by David DeFord
I love bacon, lettuce, and tomato sandwiches. I could eat them every day. In fact, during the late summer and early fall, when the garden overflows with juicy tomatoes, I do feast on them nearly every day.
The ingredients of a good BLT include: sandwich bread (my wife likes the bread toasted, I don’t), dressing (I like Miracle Whip), fresh lettuce, bacon (turkey is leaner, but pork tastes better), and most importantly, thick tomato slices the same size as the bread. Every other BLT ingredient is subordinate to the tomato.
I enjoy sandwiches without the bacon, or sans the lettuce. A sandwich’s success depends on neither mayo nor Miracle Whip. The tomato makes the sandwich work for me. Without the tomato the sandwich is as dry and unappealing as a cowpie baked in the hot sun.
Success requires one special ingredient. Without this one ingredient, prosperity is as unlikely as a successful BLT without the tomato.
Attitude helps, but success can be attained without a positive attitude. Persistence pays, but does not insure success. Goal setting, visualization, affirmations, and other techniques will help lead us to success, but none of these makes up the must-have ingredient.
What trait must we develop to produce the most abundant and enduring success? To attain true success we must do what we say we will do.
This characteristic manifests itself in how we keep our promises, and honor our words and our commitments. Those who back up their words with action build trust. And trust results in improved success in our family life, in our work life, in our community life, and in our spiritual life.
To whom must we honor our promises? Who evaluates our character, and seeks steadiness in character—congruence between what we say and what we do? We do. And so do our spouses, our children, our employees, our staff, our customers and vendors.
First, we must honor our commitments to ourselves. If we determine to reach a goal, we must do it. We don’t abandon a promise to ourselves just because it proves more difficult than we thought. We find a way to match our performance to our commitment.
Our spouses count on us to do what we say we’ll do. So do our children. My biggest failure in this area springs immediately to mind. When my kids were smaller, I promised I would take them to a nearby amusement park for a day of fun if they stopped a bad habit. Each of my older kids successfully ended their habit, but I broke my commitment to them. My failure to honor my promise hurt my kids and cast doubt on my trustworthiness.
When we marry, we promise to stay faithful to our spouses and not intimately receive another emotionally or sexually. We promise to remain by their sides in good and bad times, to accept their strengths and bear with their weaknesses. When we begin to notice previously unexposed weaknesses, we don’t abandon our promises. In the absence of physical, emotional, or sexual abuse, we must keep our promises. Weathering the tough times together strengthens our marriages and our characters.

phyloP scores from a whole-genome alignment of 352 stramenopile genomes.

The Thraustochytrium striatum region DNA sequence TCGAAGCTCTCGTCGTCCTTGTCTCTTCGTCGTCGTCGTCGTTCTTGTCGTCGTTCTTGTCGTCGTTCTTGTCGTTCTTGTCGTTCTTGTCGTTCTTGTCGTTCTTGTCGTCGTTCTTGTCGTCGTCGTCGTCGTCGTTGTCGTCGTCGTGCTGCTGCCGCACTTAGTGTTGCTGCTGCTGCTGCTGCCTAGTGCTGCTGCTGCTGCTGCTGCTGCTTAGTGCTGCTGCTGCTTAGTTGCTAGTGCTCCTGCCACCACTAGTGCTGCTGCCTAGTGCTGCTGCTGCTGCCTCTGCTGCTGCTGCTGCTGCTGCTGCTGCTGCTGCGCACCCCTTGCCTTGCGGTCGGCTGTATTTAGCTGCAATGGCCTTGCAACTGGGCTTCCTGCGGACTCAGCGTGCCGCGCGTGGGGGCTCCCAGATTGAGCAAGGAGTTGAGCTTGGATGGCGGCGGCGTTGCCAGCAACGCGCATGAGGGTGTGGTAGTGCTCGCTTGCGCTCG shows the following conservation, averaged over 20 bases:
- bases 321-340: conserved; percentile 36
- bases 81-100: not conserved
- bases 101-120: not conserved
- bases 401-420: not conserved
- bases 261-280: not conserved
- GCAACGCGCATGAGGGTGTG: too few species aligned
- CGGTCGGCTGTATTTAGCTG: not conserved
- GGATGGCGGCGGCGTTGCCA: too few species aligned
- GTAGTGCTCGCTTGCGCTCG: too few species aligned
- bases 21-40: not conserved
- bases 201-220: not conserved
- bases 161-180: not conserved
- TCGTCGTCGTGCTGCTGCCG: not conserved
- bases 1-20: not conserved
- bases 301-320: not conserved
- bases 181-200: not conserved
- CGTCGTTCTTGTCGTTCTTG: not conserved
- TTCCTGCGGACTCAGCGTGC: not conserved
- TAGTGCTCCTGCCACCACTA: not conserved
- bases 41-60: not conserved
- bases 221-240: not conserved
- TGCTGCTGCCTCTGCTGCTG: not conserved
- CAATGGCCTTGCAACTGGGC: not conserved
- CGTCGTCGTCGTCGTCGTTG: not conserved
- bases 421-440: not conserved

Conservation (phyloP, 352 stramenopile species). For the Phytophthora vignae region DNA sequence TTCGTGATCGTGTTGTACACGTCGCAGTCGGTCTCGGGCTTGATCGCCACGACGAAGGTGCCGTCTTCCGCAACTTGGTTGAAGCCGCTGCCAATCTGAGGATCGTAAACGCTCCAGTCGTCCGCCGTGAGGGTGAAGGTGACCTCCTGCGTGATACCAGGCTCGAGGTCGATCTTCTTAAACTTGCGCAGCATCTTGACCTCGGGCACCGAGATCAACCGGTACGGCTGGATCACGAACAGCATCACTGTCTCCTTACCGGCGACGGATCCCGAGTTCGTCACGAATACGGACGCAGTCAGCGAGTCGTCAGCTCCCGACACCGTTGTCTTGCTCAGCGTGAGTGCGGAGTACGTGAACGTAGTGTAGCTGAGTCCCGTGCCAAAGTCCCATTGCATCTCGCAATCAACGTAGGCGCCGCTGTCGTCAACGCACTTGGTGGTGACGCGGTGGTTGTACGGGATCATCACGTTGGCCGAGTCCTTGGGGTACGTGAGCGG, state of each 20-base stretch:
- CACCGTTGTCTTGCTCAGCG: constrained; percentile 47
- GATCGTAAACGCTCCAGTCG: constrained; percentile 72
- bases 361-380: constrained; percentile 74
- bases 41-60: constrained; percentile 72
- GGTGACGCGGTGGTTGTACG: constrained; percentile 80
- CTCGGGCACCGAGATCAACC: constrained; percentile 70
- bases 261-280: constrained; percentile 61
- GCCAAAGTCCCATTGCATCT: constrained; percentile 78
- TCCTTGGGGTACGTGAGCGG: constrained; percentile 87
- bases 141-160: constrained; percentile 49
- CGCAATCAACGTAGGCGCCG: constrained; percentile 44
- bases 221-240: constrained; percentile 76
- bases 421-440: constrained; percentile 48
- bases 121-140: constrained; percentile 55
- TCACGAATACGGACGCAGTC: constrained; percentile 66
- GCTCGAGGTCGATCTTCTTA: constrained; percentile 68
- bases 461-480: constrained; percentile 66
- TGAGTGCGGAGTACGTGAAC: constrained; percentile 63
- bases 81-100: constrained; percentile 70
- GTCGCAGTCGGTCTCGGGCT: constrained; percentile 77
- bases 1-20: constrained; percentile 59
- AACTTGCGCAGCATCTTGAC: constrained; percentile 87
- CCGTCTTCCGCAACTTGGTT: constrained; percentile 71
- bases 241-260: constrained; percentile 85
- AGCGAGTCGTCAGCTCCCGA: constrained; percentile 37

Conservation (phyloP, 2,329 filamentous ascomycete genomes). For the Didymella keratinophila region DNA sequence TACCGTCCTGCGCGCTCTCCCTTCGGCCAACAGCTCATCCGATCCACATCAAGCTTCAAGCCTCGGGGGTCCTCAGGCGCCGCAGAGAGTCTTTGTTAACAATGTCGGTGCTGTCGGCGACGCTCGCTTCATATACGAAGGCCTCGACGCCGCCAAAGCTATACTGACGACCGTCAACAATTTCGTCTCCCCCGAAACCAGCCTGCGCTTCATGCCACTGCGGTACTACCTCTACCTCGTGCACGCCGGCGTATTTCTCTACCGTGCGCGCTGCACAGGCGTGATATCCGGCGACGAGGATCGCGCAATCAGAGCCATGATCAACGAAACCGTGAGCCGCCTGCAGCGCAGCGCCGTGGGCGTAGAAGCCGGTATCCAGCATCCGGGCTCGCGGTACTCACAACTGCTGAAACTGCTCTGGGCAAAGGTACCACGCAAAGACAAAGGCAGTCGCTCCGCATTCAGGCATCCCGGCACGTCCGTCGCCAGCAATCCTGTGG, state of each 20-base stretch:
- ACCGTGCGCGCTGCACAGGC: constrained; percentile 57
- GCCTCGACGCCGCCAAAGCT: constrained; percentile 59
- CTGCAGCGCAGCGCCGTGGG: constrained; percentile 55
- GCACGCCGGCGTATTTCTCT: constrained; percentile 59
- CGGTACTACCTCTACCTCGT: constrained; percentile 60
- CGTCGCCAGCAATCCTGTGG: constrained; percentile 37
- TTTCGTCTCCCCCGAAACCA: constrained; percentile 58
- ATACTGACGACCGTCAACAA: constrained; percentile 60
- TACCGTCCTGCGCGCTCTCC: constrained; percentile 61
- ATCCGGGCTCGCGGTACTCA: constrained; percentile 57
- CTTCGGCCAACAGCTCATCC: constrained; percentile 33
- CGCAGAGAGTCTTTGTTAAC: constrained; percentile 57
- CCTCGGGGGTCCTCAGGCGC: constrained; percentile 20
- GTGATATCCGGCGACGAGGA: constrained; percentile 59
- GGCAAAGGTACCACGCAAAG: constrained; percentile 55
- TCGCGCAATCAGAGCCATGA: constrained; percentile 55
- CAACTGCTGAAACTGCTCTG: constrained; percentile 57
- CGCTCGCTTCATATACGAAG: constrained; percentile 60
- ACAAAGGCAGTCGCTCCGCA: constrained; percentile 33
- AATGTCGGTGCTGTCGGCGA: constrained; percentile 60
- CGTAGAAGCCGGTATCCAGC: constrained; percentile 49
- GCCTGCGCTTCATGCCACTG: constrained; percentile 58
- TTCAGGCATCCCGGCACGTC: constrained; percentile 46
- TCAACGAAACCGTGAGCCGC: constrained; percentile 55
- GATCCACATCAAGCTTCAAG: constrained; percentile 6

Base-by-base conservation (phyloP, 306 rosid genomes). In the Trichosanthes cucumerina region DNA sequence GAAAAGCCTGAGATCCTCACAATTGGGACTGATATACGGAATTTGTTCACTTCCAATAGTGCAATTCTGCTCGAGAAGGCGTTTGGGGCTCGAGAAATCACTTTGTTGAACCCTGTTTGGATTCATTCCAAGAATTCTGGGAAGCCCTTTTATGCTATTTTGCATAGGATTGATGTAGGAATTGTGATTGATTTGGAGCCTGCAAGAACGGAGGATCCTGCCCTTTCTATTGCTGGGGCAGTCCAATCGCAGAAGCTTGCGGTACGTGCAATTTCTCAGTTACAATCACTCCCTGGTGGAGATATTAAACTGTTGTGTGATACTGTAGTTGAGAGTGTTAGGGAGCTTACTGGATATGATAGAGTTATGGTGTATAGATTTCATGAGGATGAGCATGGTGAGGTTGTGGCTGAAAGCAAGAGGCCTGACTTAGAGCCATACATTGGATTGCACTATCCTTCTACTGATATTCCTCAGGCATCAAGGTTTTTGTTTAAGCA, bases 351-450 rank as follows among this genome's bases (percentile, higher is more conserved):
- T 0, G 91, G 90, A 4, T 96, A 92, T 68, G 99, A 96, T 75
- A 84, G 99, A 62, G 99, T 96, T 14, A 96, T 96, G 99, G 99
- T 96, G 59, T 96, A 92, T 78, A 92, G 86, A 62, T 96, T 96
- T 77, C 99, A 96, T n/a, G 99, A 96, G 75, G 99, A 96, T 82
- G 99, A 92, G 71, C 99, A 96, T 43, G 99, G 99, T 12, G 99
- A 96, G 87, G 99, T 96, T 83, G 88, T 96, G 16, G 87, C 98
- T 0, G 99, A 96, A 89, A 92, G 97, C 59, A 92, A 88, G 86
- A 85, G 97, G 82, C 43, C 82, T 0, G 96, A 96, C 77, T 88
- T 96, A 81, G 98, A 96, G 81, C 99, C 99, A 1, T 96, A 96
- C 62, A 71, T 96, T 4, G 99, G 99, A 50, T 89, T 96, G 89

Our employers also expect us to do what we say we’ll do. By doing so, we develop into persons they can trust. When important assignments arise, employers seek out those in whom they have the greatest trust. When promotion opportunities develop, whom will our employers advance? The reward will always go to the most trusted and qualified staffer.
Our customers must trust us. One broken promise to a client may send her scurrying to find another vendor—one on whom she can count. But if she knows you will keep commitments faithfully she will remain your loyal customer forever.
Relationships with vendors, staff members, neighbors, parents and others deepen when we keep our promises to them.
We must give the same or greater priority to the spiritual commitments we make to ourselves and to God. I’m convinced that God will enhance our abilities if we keep our promises to Him. I’m certain of this principle. We need not bestow all of our property on the poor and live secluded lives in some dark chamber to show our dedication. We only need to make and keep our promises to God.
Just as our satisfaction with a BLT depends upon the tomato, our own success in every area of our lives depends on the value we place on our word.
Principle--particularly moral principle--can never be a weather vane, spinning around this way and that with the shifting winds of expediency. Moral principle is a compass forever fixed and forever true--and that is as important in business as it is in the classroom. Edward R. Lyman